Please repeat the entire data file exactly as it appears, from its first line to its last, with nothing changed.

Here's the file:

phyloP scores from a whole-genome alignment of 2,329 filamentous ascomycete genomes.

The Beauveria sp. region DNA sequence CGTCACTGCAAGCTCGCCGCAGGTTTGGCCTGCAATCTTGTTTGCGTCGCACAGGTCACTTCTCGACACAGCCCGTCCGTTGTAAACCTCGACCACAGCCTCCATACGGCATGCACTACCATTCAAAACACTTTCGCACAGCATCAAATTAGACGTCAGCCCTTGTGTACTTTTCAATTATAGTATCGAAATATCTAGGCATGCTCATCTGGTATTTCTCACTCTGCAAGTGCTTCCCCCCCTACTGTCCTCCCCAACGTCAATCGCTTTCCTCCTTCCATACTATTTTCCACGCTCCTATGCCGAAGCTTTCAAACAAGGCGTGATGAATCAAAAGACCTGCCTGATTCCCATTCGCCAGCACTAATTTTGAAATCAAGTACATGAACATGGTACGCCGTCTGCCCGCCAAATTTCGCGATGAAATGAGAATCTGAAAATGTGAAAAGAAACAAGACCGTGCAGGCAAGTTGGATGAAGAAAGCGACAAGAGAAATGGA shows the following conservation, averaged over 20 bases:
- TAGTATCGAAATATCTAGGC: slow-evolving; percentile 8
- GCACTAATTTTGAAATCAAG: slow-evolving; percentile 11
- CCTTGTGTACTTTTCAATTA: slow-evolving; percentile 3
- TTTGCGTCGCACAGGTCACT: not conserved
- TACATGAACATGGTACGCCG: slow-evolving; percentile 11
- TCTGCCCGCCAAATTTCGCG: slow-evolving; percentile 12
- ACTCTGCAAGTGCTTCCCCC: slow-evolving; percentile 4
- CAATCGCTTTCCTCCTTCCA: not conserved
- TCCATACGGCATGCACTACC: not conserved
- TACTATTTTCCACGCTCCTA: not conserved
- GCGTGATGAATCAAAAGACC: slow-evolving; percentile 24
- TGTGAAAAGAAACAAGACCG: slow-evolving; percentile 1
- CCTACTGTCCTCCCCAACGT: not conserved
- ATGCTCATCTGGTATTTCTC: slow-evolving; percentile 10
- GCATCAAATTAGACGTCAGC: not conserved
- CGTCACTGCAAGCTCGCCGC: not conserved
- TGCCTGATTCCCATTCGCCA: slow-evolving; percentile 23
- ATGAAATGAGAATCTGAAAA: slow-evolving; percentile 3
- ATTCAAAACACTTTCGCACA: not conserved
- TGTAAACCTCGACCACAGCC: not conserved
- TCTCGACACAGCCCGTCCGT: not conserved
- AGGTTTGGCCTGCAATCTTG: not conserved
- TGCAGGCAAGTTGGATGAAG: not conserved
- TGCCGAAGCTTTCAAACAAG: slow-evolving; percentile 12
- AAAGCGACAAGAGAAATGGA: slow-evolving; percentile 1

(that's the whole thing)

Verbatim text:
phyloP scores from a whole-genome alignment of 2,329 filamentous ascomycete genomes.

The Beauveria sp. region DNA sequence CGTCACTGCAAGCTCGCCGCAGGTTTGGCCTGCAATCTTGTTTGCGTCGCACAGGTCACTTCTCGACACAGCCCGTCCGTTGTAAACCTCGACCACAGCCTCCATACGGCATGCACTACCATTCAAAACACTTTCGCACAGCATCAAATTAGACGTCAGCCCTTGTGTACTTTTCAATTATAGTATCGAAATATCTAGGCATGCTCATCTGGTATTTCTCACTCTGCAAGTGCTTCCCCCCCTACTGTCCTCCCCAACGTCAATCGCTTTCCTCCTTCCATACTATTTTCCACGCTCCTATGCCGAAGCTTTCAAACAAGGCGTGATGAATCAAAAGACCTGCCTGATTCCCATTCGCCAGCACTAATTTTGAAATCAAGTACATGAACATGGTACGCCGTCTGCCCGCCAAATTTCGCGATGAAATGAGAATCTGAAAATGTGAAAAGAAACAAGACCGTGCAGGCAAGTTGGATGAAGAAAGCGACAAGAGAAATGGA shows the following conservation, averaged over 20 bases:
- TAGTATCGAAATATCTAGGC: slow-evolving; percentile 8
- GCACTAATTTTGAAATCAAG: slow-evolving; percentile 11
- CCTTGTGTACTTTTCAATTA: slow-evolving; percentile 3
- TTTGCGTCGCACAGGTCACT: not conserved
- TACATGAACATGGTACGCCG: slow-evolving; percentile 11
- TCTGCCCGCCAAATTTCGCG: slow-evolving; percentile 12
- ACTCTGCAAGTGCTTCCCCC: slow-evolving; percentile 4
- CAATCGCTTTCCTCCTTCCA: not conserved
- TCCATACGGCATGCACTACC: not conserved
- TACTATTTTCCACGCTCCTA: not conserved
- GCGTGATGAATCAAAAGACC: slow-evolving; percentile 24
- TGTGAAAAGAAACAAGACCG: slow-evolving; percentile 1
- CCTACTGTCCTCCCCAACGT: not conserved
- ATGCTCATCTGGTATTTCTC: slow-evolving; percentile 10
- GCATCAAATTAGACGTCAGC: not conserved
- CGTCACTGCAAGCTCGCCGC: not conserved
- TGCCTGATTCCCATTCGCCA: slow-evolving; percentile 23
- ATGAAATGAGAATCTGAAAA: slow-evolving; percentile 3
- ATTCAAAACACTTTCGCACA: not conserved
- TGTAAACCTCGACCACAGCC: not conserved
- TCTCGACACAGCCCGTCCGT: not conserved
- AGGTTTGGCCTGCAATCTTG: not conserved
- TGCAGGCAAGTTGGATGAAG: not conserved
- TGCCGAAGCTTTCAAACAAG: slow-evolving; percentile 12
- AAAGCGACAAGAGAAATGGA: slow-evolving; percentile 1